There has been a flood of white people that have arrived in Mombasa. It's wazungu (white people) season. College students are travelling and volunteering during their summer holidays. Entire families are taking their yearly 2 weeks paid vacation and hitting up Mombasa's resorts. Expats are returning to their homes for a few months and hanging out with their Kenyan wives (our neighbour has been gone for a few weeks now leaving her child at home with a friend. We suspect she is in some hotel with her white husband).
I have been able to meet some cool people as they discover Mombasa. I like hearing what they are learning, experiencing, seeing, processing, etc.
However, I have noticed that I am being treated differently by the locals.
All of sudden, I am getting a lot more attention from people (especially men) asking for pretty much anything. I have to fight harder not to pay higher rates in the matatus, often making sure that I have the exact amount ready so they can't 'forget' to give me my change. I am using my swahili more to show them that I am not a tourist and indeed know my way around this town. The kids at the primary school where the boys practice have started following me around and chatting away with me thinking that I am one of the 14 volunteers from Ireland that have come to teach for the summer.
It's a little exhausting.
But such is life. I will just have to get over it for the time being.
In other news, Mombasa has turned cold! Alright, it has become cool. During the days, you are still likely to sweat but at nights, a harsh breeze blows in bringing cool air and thick clouds. I can actually feel a cold (sore throat, sinus headache) coming on as I sit in a long sleeve shirt and long pants on my couch.
It's delightfully refreshing.
And this past weekend, we got the pleasure of seeing Juliani come and perform at a rally that Kelvin was the MC for. Juliani is probably the biggest musician in Kenya. His witty rap lyrics are all Christ focused. His stage presence is overwhelming. His signature dreads whip back and forth as he flings his head around. He is one of a kind, that's for sure.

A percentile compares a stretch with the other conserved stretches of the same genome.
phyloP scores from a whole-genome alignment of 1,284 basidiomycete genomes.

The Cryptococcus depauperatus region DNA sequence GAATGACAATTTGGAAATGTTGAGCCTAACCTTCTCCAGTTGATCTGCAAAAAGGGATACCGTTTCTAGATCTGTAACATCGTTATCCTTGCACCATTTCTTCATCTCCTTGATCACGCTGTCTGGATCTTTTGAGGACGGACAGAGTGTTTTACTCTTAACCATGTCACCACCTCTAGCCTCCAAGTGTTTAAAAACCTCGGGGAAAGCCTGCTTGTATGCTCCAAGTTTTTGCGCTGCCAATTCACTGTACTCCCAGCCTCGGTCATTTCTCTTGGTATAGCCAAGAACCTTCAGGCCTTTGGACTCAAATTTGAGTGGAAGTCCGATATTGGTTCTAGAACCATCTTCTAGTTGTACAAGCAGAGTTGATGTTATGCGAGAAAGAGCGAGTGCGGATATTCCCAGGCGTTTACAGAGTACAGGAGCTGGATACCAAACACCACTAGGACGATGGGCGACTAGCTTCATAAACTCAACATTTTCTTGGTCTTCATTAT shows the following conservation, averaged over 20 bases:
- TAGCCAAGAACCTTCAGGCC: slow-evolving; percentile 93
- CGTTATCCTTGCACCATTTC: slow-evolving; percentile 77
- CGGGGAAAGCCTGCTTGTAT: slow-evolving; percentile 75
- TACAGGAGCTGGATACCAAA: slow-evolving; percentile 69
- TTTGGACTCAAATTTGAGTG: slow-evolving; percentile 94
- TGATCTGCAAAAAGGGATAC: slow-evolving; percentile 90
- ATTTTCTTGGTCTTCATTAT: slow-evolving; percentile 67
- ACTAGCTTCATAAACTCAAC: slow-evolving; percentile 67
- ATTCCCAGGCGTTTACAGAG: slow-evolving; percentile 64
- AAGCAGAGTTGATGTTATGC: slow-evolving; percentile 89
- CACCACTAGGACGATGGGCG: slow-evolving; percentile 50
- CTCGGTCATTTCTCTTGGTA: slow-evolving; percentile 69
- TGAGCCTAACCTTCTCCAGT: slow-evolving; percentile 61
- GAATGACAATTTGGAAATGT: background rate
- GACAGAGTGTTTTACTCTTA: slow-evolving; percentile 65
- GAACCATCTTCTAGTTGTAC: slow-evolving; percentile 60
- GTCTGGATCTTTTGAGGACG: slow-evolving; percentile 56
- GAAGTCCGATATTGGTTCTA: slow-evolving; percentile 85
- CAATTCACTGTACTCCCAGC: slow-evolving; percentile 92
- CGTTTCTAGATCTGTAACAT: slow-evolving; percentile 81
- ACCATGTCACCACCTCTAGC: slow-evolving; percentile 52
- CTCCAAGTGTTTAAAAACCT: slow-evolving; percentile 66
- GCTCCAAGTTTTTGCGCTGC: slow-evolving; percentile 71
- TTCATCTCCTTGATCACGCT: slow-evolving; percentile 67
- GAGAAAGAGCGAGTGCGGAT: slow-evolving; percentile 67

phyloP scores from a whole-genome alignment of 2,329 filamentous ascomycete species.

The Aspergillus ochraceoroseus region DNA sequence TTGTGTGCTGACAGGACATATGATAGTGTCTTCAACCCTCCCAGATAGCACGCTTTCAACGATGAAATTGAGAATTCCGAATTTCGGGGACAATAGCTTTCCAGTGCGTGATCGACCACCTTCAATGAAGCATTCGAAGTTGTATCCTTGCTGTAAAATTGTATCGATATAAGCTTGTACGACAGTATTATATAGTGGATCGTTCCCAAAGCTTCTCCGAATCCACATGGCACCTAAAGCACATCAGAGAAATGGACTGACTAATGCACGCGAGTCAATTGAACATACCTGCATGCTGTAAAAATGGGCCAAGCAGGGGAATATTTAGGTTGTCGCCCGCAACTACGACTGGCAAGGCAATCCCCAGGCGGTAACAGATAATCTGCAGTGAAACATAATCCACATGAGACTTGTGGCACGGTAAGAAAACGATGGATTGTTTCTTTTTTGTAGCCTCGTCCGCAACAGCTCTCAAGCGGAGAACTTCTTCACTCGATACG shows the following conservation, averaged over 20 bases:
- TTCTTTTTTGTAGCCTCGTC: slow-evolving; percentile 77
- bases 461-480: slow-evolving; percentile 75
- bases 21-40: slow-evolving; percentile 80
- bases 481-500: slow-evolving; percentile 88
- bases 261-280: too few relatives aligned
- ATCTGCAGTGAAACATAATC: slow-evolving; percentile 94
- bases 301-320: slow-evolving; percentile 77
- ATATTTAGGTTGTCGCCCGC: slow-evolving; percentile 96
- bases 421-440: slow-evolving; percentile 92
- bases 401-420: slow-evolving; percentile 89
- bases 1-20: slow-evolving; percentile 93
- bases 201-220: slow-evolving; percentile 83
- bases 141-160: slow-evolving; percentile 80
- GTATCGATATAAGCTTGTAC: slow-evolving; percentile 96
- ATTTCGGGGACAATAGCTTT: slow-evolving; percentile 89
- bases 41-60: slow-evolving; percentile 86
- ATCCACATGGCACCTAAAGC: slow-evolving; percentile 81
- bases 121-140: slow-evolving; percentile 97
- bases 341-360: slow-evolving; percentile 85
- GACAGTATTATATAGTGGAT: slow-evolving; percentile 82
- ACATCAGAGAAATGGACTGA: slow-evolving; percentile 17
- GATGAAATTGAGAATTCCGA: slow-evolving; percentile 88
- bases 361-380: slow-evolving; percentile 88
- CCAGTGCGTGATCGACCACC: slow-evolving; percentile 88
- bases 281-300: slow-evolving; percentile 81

I think 40% of Kenyan male youth think they were born to rap like Juliani. And I would say that about 1.5% of that 40% are actually somewhat talented. That makes for a lot of terrible musicians. I have had so many young men show me their stuff. I just nod and smile while trying to decide if I should be honest with them and tell them it's terrible or if I should just let them pursue their dreams and allow God to show them that music isn't their gift.
The first time I saw Juliani, I was disgusted. At that time, his biggest song was, "I want a piece of your ear like Mike Tyson." I looked at my friend and asked, "Is this boy really a Christian?" She quickly assured me that I needed to understand the rest of the lyrics (that were all swahili slang) in order to understand the gist of the song. After listening to his music and seeing him perform half a dozen times, I have realized that he truly is a follower of Christ. And a humble one to take time out of his day and put on a (free) concert for a crowd of school students.
The students went wild.